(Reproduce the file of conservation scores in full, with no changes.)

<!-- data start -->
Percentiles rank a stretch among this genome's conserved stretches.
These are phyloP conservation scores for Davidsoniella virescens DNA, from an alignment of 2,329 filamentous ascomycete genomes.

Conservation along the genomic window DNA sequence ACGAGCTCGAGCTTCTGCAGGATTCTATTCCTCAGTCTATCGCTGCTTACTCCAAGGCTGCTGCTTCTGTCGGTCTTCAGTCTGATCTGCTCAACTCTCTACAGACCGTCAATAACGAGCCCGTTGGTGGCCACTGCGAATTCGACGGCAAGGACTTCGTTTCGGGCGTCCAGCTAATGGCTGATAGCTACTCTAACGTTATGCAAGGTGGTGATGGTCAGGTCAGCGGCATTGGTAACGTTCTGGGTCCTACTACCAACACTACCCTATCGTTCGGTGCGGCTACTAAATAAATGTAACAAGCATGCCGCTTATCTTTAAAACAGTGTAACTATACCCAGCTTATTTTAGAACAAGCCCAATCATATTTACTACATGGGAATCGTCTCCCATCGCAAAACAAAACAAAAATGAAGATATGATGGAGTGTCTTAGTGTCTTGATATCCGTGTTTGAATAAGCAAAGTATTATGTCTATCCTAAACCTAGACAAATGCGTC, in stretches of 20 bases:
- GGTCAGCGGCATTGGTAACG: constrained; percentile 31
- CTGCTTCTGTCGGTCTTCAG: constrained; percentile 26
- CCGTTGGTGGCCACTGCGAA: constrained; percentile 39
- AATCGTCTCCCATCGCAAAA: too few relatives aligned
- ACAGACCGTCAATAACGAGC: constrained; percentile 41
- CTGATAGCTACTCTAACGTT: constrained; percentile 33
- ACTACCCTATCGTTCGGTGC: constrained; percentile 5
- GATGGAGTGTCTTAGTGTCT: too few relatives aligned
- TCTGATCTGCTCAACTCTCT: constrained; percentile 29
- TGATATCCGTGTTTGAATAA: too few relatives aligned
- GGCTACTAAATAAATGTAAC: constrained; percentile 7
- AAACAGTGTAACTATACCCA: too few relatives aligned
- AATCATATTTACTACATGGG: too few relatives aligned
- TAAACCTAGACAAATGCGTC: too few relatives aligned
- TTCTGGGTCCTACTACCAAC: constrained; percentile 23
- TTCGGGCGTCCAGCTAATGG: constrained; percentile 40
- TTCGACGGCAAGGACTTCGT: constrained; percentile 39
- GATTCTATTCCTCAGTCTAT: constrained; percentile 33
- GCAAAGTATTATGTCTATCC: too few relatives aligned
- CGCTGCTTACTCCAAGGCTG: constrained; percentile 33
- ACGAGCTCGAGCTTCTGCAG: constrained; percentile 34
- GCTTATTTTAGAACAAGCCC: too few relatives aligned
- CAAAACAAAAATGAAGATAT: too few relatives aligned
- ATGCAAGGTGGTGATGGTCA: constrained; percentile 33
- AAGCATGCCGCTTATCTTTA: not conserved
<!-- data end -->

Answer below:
Percentiles rank a stretch among this genome's conserved stretches.
These are phyloP conservation scores for Davidsoniella virescens DNA, from an alignment of 2,329 filamentous ascomycete genomes.

Conservation along the genomic window DNA sequence ACGAGCTCGAGCTTCTGCAGGATTCTATTCCTCAGTCTATCGCTGCTTACTCCAAGGCTGCTGCTTCTGTCGGTCTTCAGTCTGATCTGCTCAACTCTCTACAGACCGTCAATAACGAGCCCGTTGGTGGCCACTGCGAATTCGACGGCAAGGACTTCGTTTCGGGCGTCCAGCTAATGGCTGATAGCTACTCTAACGTTATGCAAGGTGGTGATGGTCAGGTCAGCGGCATTGGTAACGTTCTGGGTCCTACTACCAACACTACCCTATCGTTCGGTGCGGCTACTAAATAAATGTAACAAGCATGCCGCTTATCTTTAAAACAGTGTAACTATACCCAGCTTATTTTAGAACAAGCCCAATCATATTTACTACATGGGAATCGTCTCCCATCGCAAAACAAAACAAAAATGAAGATATGATGGAGTGTCTTAGTGTCTTGATATCCGTGTTTGAATAAGCAAAGTATTATGTCTATCCTAAACCTAGACAAATGCGTC, in stretches of 20 bases:
- GGTCAGCGGCATTGGTAACG: constrained; percentile 31
- CTGCTTCTGTCGGTCTTCAG: constrained; percentile 26
- CCGTTGGTGGCCACTGCGAA: constrained; percentile 39
- AATCGTCTCCCATCGCAAAA: too few relatives aligned
- ACAGACCGTCAATAACGAGC: constrained; percentile 41
- CTGATAGCTACTCTAACGTT: constrained; percentile 33
- ACTACCCTATCGTTCGGTGC: constrained; percentile 5
- GATGGAGTGTCTTAGTGTCT: too few relatives aligned
- TCTGATCTGCTCAACTCTCT: constrained; percentile 29
- TGATATCCGTGTTTGAATAA: too few relatives aligned
- GGCTACTAAATAAATGTAAC: constrained; percentile 7
- AAACAGTGTAACTATACCCA: too few relatives aligned
- AATCATATTTACTACATGGG: too few relatives aligned
- TAAACCTAGACAAATGCGTC: too few relatives aligned
- TTCTGGGTCCTACTACCAAC: constrained; percentile 23
- TTCGGGCGTCCAGCTAATGG: constrained; percentile 40
- TTCGACGGCAAGGACTTCGT: constrained; percentile 39
- GATTCTATTCCTCAGTCTAT: constrained; percentile 33
- GCAAAGTATTATGTCTATCC: too few relatives aligned
- CGCTGCTTACTCCAAGGCTG: constrained; percentile 33
- ACGAGCTCGAGCTTCTGCAG: constrained; percentile 34
- GCTTATTTTAGAACAAGCCC: too few relatives aligned
- CAAAACAAAAATGAAGATAT: too few relatives aligned
- ATGCAAGGTGGTGATGGTCA: constrained; percentile 33
- AAGCATGCCGCTTATCTTTA: not conserved